In any Royal commentator’s books, the announcement in 1999 that Prince Edward would be made an Earl and not a Duke on his wedding day gave quite a shock. By tradition, male children of the sovereign receive a Dukedom on their wedding day, therefore making their new wife, the Duchess of X rather than the slightly more confusing ‘HRH Princess Michael of Kent’ as happened for Prince Michael’s wife.
Prince Edward is the youngest of the Queen’s children, he is automatically ‘HRH The Prince Edward’ and any other titles come affixed to that.
The title of Earl ranks below Duke, below Prince and below Marquess (though Marquess is never used as a Royal title). It is said that Prince Edward chose the title of Earl of Wessex because of its connotations with one of Edward’s favourite films, Shakespeare In Love, in it featured a character with the title of Earl of Wessex. It could have been worse for Edward and Sophie, he could have been given no title (like the aforementioned Prince and Princess Michael of Kent), making Sophie: ‘Her Royal Highness The Princess Edward’ or in shorter reference, ‘Princess Edward’.
But all this still doesn’t answer why Edward wasn’t made a Duke. Two of The Queen’s grandchildren were made a Duke [of Cambridge & Sussex], so why not Prince Edward?
This was, according to official sources, because one day, when Prince Philip dies, Prince Edward will get the title of Duke of Edinburgh in order to continue the present Duke’s work. Despite this claim and assurance that this will happen, due to succession laws, it won’t be direct and under some circumstances, may not happen!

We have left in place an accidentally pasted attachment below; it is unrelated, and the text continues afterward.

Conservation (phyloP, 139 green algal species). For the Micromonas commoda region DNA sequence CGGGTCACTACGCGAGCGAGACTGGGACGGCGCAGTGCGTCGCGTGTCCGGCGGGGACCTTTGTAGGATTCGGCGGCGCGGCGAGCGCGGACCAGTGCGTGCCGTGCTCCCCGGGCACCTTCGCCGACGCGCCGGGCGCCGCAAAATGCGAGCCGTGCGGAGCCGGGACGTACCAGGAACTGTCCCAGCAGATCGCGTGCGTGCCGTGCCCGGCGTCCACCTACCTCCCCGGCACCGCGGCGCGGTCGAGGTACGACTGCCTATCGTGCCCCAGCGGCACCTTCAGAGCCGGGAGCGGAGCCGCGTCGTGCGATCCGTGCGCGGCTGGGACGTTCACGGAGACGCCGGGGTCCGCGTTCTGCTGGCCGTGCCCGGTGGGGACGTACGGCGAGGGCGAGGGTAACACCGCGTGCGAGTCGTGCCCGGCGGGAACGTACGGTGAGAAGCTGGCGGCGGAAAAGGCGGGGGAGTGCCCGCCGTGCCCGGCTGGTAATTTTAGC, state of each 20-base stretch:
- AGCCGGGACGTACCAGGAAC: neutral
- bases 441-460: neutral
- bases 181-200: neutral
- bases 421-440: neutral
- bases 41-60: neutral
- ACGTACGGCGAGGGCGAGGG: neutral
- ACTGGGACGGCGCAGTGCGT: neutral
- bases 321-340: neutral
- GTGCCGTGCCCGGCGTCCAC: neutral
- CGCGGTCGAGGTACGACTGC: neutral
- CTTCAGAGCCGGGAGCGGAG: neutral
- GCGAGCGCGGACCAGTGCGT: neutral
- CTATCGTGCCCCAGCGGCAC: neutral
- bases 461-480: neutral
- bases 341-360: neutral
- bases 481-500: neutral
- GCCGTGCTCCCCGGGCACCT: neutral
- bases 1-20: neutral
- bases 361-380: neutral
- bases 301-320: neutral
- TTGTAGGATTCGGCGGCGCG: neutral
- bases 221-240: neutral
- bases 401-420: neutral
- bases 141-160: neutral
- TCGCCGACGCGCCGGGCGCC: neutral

Ultimately, Prince Philip will have to die in order for Prince Edward to receive the Dukedom of Edinburgh, but it’s not quite as simple as the succession to the crown, where it passes straight to the next-in-line, in fact – by default, Prince Charles will inherit the title of Duke of Edinburgh and if he is King at time, the title will merge with the crown.
To complicate matters further, if Charles is on the throne, he doesn’t have to issue the title to Edward, the Crown is at liberty to do as wished with the title – it could even be given to another member of the Royal Family.
Despite this, we think that they’ll stick to the promise of making Prince Edward Duke of Edinburgh. Plus, this would mean that, by courtesy, Prince Edward’s son, James, would become Earl of Wessex and instead of being ‘James, Viscount Severn’, would be ‘James, Earl of Wessex’. – Lady Louise’s title wouldn’t change – Sophie’s title would become ‘HRH The Duchess of Edinburgh’.
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